Despite the ease of the pattern, I’ve stalled out a little bit: first, I was worried it wasn’t open enough(!)—a quick pin-out eased my mind on that, and second, I’m trying to balance out my various lace projects this summer—a combination of trying to finish everything and avoiding boredom by repetition. Looking at this picture, though, it’s time to return to Rock Island!

Lace on all Fronts

I’m not sure how it happened, perhaps I just needed a project that wasn’t a complete redo, but I seem to keep knitting lace, lace, and more lace! I kept on with Swan Lake from my last post, finishing out the chart. At that point, I was a little bored with the repetition of the cat’s paw pattern, which also made up the next chart, so I decided to switch projects, to another long-suffering WIP. (They’re pretty much all that way around here at the moment.)

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Aeolian is actually one of the newest projects I have around. I started it during the 2010 Vancouver Olympics, but then let it sit until this week. It took some time to find where I had left off (note to self: it helps to read the directions instead of just blinding jumping in to the charts–that’s how you find out that the first and last stitches aren’t actually on the chart), but I’ve been moving right along since. Or as ‘moving right along’ as rows that take +30 minutes each can be. The above picture is actually old, but this is definitely a ‘spaghetti mess’ of lace, so new pictures wouldn’t look much different. That, and I’m mid-row so getting any sort of non-clumped picture isn’t going to be happening soon!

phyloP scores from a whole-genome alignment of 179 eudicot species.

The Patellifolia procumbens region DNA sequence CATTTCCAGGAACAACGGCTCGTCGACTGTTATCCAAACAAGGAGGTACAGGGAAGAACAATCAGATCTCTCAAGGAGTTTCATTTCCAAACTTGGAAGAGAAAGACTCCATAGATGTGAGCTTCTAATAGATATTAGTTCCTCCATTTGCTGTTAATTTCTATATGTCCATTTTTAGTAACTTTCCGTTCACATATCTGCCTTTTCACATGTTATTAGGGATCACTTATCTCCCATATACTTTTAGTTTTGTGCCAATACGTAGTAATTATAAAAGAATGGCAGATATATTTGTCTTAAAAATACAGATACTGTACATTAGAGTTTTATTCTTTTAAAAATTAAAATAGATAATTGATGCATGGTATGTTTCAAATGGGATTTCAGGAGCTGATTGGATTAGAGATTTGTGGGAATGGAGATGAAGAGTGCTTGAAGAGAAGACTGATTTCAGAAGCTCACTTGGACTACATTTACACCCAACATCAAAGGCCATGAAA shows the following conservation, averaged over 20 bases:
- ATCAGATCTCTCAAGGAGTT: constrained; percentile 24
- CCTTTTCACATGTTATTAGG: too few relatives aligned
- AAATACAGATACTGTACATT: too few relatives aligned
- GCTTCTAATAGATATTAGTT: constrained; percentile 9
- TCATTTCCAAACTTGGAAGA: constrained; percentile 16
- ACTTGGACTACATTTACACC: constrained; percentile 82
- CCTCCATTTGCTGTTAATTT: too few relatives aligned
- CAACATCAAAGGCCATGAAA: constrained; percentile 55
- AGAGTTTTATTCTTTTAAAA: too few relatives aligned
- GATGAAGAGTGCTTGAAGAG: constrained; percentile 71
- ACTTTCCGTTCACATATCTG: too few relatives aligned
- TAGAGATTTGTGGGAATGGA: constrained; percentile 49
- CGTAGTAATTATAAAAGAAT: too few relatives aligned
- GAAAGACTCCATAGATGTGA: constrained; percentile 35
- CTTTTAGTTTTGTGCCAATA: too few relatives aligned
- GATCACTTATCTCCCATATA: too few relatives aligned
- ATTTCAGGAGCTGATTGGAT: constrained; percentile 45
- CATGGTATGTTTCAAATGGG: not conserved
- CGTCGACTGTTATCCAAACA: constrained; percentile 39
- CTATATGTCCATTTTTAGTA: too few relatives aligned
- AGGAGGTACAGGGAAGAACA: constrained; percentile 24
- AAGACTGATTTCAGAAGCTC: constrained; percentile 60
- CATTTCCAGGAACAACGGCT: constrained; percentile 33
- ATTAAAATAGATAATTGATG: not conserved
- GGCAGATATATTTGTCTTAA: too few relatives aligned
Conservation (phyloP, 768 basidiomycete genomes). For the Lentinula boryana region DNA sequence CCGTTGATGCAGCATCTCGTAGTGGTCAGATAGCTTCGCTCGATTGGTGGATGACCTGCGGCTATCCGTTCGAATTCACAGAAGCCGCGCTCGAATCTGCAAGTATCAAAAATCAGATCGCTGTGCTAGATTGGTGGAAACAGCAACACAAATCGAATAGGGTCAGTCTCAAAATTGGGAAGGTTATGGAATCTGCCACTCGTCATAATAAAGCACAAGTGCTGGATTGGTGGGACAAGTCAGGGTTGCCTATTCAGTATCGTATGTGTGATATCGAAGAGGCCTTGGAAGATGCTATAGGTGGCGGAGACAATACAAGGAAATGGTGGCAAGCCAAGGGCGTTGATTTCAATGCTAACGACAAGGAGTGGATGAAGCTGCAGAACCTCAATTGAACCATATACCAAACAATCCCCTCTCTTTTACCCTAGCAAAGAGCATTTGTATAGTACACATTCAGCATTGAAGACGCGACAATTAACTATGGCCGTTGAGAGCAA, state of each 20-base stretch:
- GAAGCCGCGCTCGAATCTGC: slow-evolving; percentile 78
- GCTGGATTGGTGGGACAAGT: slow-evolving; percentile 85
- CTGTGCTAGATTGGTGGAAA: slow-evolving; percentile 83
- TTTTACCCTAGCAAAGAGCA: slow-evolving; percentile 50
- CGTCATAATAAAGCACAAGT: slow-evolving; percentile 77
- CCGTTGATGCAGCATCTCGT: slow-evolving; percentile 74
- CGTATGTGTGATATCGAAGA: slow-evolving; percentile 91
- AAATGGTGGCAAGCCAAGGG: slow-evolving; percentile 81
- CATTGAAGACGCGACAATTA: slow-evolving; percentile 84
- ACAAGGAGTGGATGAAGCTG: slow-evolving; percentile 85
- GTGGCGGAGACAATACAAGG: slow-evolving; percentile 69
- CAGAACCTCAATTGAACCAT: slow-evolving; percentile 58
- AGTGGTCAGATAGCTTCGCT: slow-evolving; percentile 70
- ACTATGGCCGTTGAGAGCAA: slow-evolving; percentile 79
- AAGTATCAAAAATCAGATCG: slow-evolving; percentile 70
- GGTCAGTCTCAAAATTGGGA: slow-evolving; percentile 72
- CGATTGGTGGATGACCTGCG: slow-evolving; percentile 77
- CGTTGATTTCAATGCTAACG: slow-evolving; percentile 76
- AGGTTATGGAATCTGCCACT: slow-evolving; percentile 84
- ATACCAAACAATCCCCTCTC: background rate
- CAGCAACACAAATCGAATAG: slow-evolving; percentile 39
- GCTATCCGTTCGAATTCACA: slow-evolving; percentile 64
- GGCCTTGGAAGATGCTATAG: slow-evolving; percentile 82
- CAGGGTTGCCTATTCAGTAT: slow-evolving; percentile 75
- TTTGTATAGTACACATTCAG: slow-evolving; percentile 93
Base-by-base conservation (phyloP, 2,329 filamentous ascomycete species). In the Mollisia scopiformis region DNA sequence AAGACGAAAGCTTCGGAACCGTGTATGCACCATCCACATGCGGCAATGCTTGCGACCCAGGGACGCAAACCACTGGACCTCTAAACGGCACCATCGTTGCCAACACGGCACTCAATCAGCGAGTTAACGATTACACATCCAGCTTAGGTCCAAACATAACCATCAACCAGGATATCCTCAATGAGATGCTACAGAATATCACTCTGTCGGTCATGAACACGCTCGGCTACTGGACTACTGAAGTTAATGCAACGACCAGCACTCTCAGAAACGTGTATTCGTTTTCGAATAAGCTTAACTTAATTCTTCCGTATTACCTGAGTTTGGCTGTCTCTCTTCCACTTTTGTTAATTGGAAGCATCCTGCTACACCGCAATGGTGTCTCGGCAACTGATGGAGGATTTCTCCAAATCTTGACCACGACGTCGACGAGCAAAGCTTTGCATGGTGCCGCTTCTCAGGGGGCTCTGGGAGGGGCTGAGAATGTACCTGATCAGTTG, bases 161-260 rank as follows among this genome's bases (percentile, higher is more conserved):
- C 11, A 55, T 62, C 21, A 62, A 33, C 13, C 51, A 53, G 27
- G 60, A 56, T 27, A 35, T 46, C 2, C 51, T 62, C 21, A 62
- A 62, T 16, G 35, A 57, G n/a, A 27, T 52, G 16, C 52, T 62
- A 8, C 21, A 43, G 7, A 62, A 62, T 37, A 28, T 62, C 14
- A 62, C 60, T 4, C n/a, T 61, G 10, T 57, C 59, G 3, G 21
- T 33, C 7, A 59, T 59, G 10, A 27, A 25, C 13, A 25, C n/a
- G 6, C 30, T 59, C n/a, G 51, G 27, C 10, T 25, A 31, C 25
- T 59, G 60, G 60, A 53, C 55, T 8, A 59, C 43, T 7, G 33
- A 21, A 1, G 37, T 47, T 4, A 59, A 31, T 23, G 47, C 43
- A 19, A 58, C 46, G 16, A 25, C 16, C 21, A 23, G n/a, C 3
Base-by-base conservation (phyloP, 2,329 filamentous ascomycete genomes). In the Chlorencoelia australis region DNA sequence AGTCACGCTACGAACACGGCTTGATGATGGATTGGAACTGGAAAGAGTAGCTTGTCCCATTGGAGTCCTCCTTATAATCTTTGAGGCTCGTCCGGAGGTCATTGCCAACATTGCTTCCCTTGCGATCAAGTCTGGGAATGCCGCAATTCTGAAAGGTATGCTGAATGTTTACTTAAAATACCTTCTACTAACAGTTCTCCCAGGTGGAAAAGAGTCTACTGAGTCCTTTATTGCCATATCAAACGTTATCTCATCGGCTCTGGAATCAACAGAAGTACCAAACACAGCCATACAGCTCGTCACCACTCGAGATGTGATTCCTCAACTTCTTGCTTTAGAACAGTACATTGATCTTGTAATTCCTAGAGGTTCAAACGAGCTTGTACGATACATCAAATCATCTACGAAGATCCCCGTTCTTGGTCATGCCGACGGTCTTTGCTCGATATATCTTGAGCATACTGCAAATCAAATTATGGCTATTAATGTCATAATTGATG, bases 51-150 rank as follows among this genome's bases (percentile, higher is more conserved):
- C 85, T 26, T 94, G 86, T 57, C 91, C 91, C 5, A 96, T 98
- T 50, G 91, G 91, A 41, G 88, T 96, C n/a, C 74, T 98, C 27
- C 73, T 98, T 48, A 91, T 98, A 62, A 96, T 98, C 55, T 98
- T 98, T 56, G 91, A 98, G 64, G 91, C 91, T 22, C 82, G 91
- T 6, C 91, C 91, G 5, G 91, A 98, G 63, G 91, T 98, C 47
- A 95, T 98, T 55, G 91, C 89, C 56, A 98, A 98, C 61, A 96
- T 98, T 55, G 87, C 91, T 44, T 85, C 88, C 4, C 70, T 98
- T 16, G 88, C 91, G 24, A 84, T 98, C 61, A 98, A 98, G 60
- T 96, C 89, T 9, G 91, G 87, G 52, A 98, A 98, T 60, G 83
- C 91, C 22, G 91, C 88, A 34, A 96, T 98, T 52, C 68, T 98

As much as I’ve been enjoying Aeolian, long rows and all, I’m probably going to be starting a new project this weekend. I’ve not participated in Seasons of Lace recently, for the simple fact that I haven’t been knitting much lace, at least not with any speed, but this summer there’s a Rock Island KAL. And despite the fact that 100s of other knitters (according to Ravelry) are making this and despite my pitiful success rate with KALs, I love the edging so much (well, actually, the band between the center and the edging–is that called the border?), that I decided to join both Seasons of Lace and the KAL. I even have the perfect (I hope–swatching to commence shortly) yarn in the stash:

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Fibre-Isle Niji, aka Louet Mooi. (It appears to no longer be available under either name?)

So now, just one question remains: will any of these (Swan Lake, Aeolian, Rock Island) actually be finished come fall?